Wednesday, March 17, 2010

More Visitors, Fewer Dollars

The American Association of Museums (AAM) released an interesting report last month about museum attendance and funding in 2009.

The AAM surveyed its approximately 2,300 institutional members to ask how museums fared during this "year of recession." The responses are mixed.

Among the 481 museums nationwide that responded, 57% reported increased attendance in 2009, in many cases regardless of declines in funding. Among history-related institutions, about 59% of the respondents reported increased attendance.

The museums most often attributed the higher attendance rates to more marketing to local visitors, more people vacationing closer to home, new or special exhibits, and the relative low price of museum admissions among entertainment options.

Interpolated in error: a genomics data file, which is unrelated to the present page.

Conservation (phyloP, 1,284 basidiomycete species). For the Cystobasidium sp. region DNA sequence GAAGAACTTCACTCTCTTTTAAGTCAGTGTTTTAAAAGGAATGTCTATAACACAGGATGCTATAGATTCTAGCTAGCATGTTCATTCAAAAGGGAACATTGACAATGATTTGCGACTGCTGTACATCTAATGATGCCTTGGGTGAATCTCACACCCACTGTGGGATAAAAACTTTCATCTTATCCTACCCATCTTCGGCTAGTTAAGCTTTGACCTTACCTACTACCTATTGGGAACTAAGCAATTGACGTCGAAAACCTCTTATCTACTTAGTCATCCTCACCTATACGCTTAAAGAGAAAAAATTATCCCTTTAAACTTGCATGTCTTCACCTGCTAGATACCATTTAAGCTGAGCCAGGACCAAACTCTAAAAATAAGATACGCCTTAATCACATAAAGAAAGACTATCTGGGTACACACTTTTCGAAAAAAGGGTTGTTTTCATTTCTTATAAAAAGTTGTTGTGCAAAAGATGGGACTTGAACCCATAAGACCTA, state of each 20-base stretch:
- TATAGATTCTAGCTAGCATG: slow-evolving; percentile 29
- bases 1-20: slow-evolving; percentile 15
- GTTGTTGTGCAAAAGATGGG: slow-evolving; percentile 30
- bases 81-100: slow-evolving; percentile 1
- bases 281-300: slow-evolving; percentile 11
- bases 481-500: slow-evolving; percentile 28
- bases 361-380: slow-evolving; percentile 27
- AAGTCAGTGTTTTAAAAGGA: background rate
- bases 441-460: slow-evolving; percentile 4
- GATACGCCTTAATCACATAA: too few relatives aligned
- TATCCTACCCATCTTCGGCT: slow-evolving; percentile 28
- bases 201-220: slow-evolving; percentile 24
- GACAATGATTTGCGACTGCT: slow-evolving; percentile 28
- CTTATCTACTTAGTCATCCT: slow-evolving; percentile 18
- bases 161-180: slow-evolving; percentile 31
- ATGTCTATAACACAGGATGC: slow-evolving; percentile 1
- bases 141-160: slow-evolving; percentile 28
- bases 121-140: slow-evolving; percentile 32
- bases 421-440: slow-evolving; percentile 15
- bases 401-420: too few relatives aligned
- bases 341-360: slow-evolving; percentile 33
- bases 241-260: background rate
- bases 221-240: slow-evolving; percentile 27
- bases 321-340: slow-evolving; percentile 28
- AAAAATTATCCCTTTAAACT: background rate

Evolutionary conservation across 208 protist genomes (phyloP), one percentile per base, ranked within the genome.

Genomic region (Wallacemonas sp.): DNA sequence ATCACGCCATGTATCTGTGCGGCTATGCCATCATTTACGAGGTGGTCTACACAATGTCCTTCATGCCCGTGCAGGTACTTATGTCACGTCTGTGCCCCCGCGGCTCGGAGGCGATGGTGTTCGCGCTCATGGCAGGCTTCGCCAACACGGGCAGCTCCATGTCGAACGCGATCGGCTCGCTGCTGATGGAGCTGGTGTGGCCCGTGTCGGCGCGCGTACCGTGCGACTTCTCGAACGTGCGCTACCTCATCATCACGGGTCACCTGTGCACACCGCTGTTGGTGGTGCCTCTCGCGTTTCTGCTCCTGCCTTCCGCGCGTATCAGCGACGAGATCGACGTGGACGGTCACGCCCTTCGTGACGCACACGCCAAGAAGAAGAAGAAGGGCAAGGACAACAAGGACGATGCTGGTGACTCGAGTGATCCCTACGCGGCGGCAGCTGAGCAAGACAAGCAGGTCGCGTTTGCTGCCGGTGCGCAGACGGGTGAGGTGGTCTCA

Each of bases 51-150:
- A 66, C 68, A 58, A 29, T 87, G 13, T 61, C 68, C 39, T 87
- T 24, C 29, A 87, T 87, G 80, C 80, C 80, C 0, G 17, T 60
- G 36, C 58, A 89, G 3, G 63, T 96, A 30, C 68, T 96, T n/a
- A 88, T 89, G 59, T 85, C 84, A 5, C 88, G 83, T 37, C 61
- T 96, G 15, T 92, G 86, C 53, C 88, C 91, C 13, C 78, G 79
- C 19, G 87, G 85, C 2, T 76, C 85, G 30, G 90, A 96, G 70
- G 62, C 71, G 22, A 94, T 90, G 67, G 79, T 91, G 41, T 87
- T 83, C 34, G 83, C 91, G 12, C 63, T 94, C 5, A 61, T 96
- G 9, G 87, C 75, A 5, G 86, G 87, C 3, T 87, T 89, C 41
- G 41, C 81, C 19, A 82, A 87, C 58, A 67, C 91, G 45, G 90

Not surprisingly, the survey found that most museums experienced financial stress in 2009. Museums with larger budgets were more likely to experience "severe or very severe stress." The AAM defined severe stress as "bad, but I have seen worse in the previous five years," and very severe stress as "the very worst I have seen in at least five years."

Unfortunately for those of us looking for jobs in the area, the Mid-Atlantic region had the highest percentage of museums reporting severe or very severe stress.

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